Home > 2011 > Mortgages > Government Warns: Mortgage Modification Scammers Still Going

Government Warns: Mortgage Modification Scammers Still Going

Advertiser Disclosure Comments 0 Comments

We’ve written about scammers offering to help people avoid foreclosure, when really their only goal is to steal money using up-front fees. Now the federal government is getting serious about cracking down on them. The Consumer Financial Protection Bureau and the Treasury Department announced Thursday that they are creating a new task force to shut down foreclosure scams and educate consumers on how to void them.

“Mortgage scams harm not only homeowners but legitimate businesses and the market as a whole,” Richard Cordray, the bureau’s enforcement chief and President Obama’s nominee to become the agency’s first permanent director, said in a press release.

[Resource: Get your free Credit Report Card]

The scams are usually pretty simple. In return for an upfront fee, scammers posing as lawyers, mortgage experts and foreclosure specialists claim to be able to help homeowners fight the banks and get out of foreclosure, often by exploiting loopholes in the law.

The simple act of charging a fee in advance for mortgage modification services is usually illegal, according to the task force. And beware companies that offer money-back guarantees, says the task force, since in most cases they won’t follow through on the promise.

[Featured Product: Need a loan?]

Besides, in nearly all cases, such offers are lies. Only the servicer of your loan has the power to change it, so anyone else who promises they can get you a modification is being disingenuous.

It’s true, some people were able to prove in court that their original mortgages included deceptive statements that added up to fraud, and had those loans forgiven. But such cases were rare. And now, few people can bring such lawsuits because the statute of limitations has already run out, says Todd Allen, the Florida lawyer who successfully foreclosed on a Bank of America branch.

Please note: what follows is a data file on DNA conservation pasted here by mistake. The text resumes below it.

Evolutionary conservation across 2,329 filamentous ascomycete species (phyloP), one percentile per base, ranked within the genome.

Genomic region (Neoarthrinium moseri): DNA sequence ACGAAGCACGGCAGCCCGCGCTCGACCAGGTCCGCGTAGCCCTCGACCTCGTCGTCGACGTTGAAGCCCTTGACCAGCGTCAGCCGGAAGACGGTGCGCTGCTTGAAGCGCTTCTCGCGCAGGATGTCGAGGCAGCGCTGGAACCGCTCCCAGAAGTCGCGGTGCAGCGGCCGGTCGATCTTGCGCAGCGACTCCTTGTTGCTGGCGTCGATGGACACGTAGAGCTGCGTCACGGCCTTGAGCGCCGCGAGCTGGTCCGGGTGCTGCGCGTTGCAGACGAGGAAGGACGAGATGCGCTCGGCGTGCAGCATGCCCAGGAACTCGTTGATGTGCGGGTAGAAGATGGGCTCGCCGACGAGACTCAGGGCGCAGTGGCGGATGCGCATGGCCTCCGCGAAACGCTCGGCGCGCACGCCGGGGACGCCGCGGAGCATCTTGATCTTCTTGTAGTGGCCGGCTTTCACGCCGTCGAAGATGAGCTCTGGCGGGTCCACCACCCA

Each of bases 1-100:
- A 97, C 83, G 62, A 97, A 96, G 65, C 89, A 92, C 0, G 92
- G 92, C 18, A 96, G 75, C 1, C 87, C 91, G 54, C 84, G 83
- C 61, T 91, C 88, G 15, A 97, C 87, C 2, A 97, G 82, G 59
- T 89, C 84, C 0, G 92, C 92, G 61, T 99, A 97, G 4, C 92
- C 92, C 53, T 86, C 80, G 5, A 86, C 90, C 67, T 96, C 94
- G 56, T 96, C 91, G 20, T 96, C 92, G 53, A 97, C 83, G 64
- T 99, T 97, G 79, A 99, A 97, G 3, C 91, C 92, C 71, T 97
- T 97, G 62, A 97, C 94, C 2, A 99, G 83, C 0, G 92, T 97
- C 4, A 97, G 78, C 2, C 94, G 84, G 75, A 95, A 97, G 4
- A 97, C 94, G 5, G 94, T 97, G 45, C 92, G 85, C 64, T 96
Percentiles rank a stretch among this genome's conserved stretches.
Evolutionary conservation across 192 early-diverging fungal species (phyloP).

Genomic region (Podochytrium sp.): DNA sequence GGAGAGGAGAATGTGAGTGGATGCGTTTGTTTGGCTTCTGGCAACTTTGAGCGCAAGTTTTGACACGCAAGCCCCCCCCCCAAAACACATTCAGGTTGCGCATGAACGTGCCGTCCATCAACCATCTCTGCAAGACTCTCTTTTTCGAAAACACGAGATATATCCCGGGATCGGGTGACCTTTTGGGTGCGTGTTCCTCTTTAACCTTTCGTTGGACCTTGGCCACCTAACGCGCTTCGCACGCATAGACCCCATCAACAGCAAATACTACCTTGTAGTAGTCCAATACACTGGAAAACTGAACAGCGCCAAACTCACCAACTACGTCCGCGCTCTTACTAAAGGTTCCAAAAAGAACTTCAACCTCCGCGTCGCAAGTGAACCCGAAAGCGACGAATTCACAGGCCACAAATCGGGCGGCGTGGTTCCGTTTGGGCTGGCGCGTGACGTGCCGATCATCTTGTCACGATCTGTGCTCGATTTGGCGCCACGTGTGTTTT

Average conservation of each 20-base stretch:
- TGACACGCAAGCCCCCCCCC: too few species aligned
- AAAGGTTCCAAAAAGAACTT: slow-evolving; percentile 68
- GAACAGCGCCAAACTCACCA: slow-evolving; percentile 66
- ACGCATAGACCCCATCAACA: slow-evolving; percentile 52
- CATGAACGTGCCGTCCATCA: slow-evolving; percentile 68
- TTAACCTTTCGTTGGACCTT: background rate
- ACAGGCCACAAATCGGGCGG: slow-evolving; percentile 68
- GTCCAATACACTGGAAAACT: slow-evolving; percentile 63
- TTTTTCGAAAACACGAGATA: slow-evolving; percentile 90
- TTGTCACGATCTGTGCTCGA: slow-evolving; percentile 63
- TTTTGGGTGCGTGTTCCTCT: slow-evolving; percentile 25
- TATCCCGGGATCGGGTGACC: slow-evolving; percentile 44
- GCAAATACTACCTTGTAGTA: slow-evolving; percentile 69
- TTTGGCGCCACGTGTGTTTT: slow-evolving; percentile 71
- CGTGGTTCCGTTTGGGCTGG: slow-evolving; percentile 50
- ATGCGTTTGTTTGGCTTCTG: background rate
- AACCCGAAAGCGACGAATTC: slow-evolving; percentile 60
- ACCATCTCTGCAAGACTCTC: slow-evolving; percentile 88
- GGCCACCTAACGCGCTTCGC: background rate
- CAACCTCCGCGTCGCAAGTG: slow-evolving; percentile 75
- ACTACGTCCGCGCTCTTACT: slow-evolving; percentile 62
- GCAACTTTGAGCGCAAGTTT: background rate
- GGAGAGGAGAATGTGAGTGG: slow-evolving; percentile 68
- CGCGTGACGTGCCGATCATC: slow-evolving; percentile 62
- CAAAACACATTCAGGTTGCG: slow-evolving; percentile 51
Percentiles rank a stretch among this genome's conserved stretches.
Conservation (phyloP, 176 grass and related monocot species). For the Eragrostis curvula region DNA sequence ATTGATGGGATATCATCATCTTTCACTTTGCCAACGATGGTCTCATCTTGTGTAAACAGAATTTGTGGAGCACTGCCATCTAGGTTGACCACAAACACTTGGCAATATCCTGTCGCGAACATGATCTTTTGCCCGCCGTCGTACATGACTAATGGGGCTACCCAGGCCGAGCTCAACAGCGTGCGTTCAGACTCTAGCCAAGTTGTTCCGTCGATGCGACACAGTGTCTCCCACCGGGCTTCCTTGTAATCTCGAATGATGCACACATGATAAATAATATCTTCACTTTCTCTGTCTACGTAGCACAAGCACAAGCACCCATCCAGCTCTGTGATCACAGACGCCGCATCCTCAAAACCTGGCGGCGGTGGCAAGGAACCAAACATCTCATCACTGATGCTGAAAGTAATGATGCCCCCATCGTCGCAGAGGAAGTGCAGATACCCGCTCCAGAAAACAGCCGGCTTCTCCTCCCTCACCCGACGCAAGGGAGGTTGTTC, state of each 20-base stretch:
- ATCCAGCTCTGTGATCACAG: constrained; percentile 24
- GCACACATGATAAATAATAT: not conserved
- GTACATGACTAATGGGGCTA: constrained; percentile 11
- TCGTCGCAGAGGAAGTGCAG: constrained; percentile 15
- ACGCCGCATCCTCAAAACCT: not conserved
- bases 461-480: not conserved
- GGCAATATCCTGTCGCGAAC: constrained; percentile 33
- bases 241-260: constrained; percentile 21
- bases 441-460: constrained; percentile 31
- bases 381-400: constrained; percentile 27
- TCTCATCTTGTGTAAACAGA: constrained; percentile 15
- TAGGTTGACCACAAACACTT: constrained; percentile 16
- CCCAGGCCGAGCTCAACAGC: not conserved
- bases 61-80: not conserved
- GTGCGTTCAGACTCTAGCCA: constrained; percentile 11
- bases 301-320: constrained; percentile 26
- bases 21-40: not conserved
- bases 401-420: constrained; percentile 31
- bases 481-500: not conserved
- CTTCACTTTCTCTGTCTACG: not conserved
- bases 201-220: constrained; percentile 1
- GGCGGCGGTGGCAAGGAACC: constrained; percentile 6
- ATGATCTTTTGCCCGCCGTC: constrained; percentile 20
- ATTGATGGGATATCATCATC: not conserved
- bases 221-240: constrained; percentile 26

[Related Article: Keeping Banks Honest: Protect Yourself During Foreclosure]

In addition, you don’t need to pay anyone to help you apply for a loan modification. The applications are free, as the new task force points out. Simply call this government hotline, 1-888-995-HOPE (1-888-995-4673) or fill out an application online at the Home Affordable Modification Program’s website, www.MakingHomeAffordable.gov.

If you believe you may already have fallen victim to a mortgage modification scam, you can report it to the government by calling this hotline: 1-877-SIG-2009 (1-877-744-2009).

Image: TheMuuj, via Flickr.com

Comments on articles and responses to those comments are not provided or commissioned by a bank advertiser. Responses have not been reviewed, approved or otherwise endorsed by a bank advertiser. It is not a bank advertiser's responsibility to ensure all posts and/or questions are answered.

Please note that our comments are moderated, so it may take a little time before you see them on the page. Thanks for your patience.

Certain credit cards and other financial products mentioned in this and other articles on Credit.com News & Advice may also be offered through Credit.com product pages, and Credit.com will be compensated if our users apply for and ultimately sign up for any of these cards or products. However, this relationship does not result in any preferential editorial treatment.